Eight skeletons found near Kerteminde will reveal unique new knowledge about life in the Bronze Age.
In September this year, the Museums of Eastern Funen carried out a major excavation between Kerteminde and Revninge, close to Kerteminde Fjord. In 2016, a burial mound from the Bronze Age was discovered there, and now there was a desire to see what more that spot could reveal.
Interesting in a Northern European perspective
“We were not disappointed!” said archaeologist and excavation leader, Malene R. Beck from the Museums of Eastern Funen. “The finding of eight skeletons from the Bronze Age isn’t only interesting from a Danish perspective, but also in a Northern European perspective. What we have here are the most well-preserved skeletons from the Danish early Bronze Age, and the spread in age and gender means that we can learn completely new things about life in the Bronze Age.”
Preserved in time in a pocket of lime
In terms of the early Bronze Age (1700 - 1100 BC), there is relatively little bone material from the people of that time. It requires very special soil conditions to preserve skeletons over so many thousands of years. In the spot where seven of the skeletons were found, there is sandy soil full of lime (calcium) that is ideal for preserving the skeletons intact. And by using modern analysis techniques, we will be able to get a great deal of data from the bones of the eight buried people, like: Where did they come from? What did they die of? Were they related to each other? What did they eat? And so forth!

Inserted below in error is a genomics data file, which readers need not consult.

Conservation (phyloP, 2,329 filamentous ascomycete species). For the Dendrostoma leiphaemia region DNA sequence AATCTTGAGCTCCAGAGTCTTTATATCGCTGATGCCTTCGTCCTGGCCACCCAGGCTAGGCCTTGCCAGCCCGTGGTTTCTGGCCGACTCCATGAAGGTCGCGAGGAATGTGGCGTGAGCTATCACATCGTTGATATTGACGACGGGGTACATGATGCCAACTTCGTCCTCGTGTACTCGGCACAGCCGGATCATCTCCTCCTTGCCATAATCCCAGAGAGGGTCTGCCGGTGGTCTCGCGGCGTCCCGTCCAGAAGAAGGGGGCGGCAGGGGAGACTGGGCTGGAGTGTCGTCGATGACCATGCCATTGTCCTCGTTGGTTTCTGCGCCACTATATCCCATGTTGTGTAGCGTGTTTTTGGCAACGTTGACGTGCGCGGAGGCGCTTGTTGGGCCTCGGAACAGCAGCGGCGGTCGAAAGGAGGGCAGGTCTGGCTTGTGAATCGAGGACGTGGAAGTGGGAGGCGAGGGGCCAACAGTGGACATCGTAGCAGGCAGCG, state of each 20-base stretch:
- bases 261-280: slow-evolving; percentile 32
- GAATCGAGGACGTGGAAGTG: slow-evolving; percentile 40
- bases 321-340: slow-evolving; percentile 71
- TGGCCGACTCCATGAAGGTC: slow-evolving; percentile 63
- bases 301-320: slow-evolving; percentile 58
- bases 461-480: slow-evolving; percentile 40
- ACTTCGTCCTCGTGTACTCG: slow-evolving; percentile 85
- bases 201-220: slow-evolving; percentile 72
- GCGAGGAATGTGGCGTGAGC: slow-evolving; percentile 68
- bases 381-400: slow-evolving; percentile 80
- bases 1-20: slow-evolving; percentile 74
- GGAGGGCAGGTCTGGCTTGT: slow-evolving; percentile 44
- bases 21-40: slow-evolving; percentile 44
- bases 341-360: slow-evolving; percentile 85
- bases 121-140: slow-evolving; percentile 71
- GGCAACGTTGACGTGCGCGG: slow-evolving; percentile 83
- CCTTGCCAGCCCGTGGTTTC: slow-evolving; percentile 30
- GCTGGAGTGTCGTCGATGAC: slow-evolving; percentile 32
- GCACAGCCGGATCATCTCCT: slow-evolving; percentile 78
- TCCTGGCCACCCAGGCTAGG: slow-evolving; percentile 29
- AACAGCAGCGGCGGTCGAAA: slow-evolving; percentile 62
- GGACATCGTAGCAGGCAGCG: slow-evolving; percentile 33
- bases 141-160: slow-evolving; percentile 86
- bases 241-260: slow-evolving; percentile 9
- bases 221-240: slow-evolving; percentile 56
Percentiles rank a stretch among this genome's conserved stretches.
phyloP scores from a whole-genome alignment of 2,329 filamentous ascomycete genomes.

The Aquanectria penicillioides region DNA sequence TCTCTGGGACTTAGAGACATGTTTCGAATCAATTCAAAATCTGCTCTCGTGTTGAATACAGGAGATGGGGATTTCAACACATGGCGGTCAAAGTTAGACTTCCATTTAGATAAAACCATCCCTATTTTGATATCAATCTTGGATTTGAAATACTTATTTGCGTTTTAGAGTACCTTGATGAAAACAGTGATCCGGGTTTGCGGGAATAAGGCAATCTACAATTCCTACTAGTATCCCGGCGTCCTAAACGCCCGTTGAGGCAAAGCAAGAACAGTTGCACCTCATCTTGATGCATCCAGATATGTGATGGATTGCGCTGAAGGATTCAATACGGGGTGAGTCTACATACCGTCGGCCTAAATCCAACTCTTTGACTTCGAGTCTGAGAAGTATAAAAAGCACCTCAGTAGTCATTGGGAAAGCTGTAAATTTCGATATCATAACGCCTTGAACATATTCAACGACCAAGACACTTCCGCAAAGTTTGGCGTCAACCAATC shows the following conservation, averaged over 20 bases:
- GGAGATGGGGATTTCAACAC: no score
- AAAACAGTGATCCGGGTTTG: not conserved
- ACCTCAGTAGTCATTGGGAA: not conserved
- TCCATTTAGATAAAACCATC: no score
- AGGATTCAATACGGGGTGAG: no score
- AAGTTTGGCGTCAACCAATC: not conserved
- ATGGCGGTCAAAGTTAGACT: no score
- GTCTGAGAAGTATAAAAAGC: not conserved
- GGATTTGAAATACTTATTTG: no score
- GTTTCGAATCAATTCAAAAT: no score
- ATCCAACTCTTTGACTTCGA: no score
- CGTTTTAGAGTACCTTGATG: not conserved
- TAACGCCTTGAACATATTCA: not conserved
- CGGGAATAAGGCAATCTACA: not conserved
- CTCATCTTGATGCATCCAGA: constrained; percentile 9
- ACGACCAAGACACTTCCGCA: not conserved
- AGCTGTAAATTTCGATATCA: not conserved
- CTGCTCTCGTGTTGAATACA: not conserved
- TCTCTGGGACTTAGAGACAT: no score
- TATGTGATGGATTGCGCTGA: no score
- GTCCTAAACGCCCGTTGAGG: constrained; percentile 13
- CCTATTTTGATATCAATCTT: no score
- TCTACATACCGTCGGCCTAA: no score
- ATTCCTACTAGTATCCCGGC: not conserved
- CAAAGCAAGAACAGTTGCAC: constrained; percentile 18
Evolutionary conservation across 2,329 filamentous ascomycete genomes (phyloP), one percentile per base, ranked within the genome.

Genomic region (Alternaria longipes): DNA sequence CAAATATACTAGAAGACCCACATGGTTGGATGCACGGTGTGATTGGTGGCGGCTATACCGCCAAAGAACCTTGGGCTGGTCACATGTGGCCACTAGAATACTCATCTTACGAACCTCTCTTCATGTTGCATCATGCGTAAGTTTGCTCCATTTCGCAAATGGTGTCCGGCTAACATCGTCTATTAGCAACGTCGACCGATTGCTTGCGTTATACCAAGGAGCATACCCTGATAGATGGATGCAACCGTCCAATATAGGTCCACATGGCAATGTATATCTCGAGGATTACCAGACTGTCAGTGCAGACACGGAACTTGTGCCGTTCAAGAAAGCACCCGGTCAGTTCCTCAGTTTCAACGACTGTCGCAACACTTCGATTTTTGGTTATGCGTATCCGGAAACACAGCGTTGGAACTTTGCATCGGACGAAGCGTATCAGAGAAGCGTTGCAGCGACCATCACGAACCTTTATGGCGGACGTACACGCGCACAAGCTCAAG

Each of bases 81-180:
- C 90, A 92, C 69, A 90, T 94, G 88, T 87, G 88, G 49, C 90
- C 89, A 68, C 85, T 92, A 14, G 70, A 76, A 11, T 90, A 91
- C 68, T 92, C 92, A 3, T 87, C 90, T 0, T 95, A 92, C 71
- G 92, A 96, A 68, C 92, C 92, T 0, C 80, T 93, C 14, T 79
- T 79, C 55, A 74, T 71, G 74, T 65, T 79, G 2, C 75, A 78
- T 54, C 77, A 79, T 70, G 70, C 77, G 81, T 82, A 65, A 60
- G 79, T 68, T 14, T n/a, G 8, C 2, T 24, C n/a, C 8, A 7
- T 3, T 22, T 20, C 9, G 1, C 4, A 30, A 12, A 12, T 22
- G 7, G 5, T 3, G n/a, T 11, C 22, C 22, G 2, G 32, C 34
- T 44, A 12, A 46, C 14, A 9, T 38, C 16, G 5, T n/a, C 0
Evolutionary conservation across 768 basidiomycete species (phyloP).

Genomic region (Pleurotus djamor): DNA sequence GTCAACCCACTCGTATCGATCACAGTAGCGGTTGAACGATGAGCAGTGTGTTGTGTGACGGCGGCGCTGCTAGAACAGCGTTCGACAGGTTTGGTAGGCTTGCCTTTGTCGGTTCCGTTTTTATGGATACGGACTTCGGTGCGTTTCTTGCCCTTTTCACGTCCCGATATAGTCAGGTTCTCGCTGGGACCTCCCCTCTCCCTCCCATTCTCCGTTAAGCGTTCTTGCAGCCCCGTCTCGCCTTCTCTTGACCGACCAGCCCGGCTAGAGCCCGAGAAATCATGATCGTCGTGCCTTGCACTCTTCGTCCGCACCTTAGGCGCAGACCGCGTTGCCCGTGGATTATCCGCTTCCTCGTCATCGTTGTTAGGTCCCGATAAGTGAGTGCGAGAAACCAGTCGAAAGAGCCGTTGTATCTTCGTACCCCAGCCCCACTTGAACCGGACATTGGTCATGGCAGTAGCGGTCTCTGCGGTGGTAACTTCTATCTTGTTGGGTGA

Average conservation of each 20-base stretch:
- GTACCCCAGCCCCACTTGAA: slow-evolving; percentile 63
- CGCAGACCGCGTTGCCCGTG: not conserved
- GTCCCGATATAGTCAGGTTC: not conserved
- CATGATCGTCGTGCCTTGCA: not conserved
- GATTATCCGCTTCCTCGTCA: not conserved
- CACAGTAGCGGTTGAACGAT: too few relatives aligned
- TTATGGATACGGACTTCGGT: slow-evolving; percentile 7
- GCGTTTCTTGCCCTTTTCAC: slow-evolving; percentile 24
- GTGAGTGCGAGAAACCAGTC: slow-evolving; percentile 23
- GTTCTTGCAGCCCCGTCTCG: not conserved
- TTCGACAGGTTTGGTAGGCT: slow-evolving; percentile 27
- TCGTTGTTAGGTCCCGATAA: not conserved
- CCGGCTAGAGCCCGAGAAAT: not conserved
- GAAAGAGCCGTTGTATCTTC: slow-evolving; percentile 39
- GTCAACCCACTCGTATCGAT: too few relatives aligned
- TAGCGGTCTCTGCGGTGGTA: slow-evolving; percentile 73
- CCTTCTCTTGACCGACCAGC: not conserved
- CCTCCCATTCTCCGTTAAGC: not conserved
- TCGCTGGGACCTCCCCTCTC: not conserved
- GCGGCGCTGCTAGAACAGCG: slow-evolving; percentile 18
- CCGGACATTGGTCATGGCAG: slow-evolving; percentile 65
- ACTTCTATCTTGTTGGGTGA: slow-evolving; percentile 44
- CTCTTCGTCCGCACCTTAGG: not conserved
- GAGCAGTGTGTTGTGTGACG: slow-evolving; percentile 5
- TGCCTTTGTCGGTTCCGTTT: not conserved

Half of the skeletons were from children.
Two fo the eight skeletons had been excavated in 2016, and when the dig was commenced in 2017, six more cam to light.
Bone expert and anthropolist from The University of Southern Denmark in Odense, Svenja Weise, PhD has already determined the approximate ages of the skeletons at the time of their burial. There are three children’s skeletons, age 5 to 8, though one of them is very partial, being represented only by the top of the skull (minus the jaw). There is a teenager of about 13-17 years and four adults in their twenties, thirties and forties. The average life expectancy in the Bronze Age is judged to have been between 30 and 40 years of age.
With their eyes on the sunrise
The chalky soil that is capable of preserving the skeletons so well, is not, on the other hand, good at preserving textiles. There are no remains of the clothing of the buried individuals. There are, however, grave goods such as mussel shells, used perhaps as jewellery, or they could have been laid in the grave as food for the deceased. In addition, a bead was found, made from the canine tooth of a predator.
All of the skeletons were buried with their heads to the west, lying so they would be able to look to the east and therefore at the rising sun. This is, in all likelihood, not a coincidence, especially considering that the sun played a central role in the mythology of the Bronze Age.
Threatened by the plough
The burial ground was, due to its location in a cultivated field, threatened by the plough. To secure this unique find for posterity, the Agency for Culture and Palaces allotted funding to finance the excavation.
For further information, please contact:
Malene R. Beck, archaeologist, phone 23967971 or firstname.lastname@example.org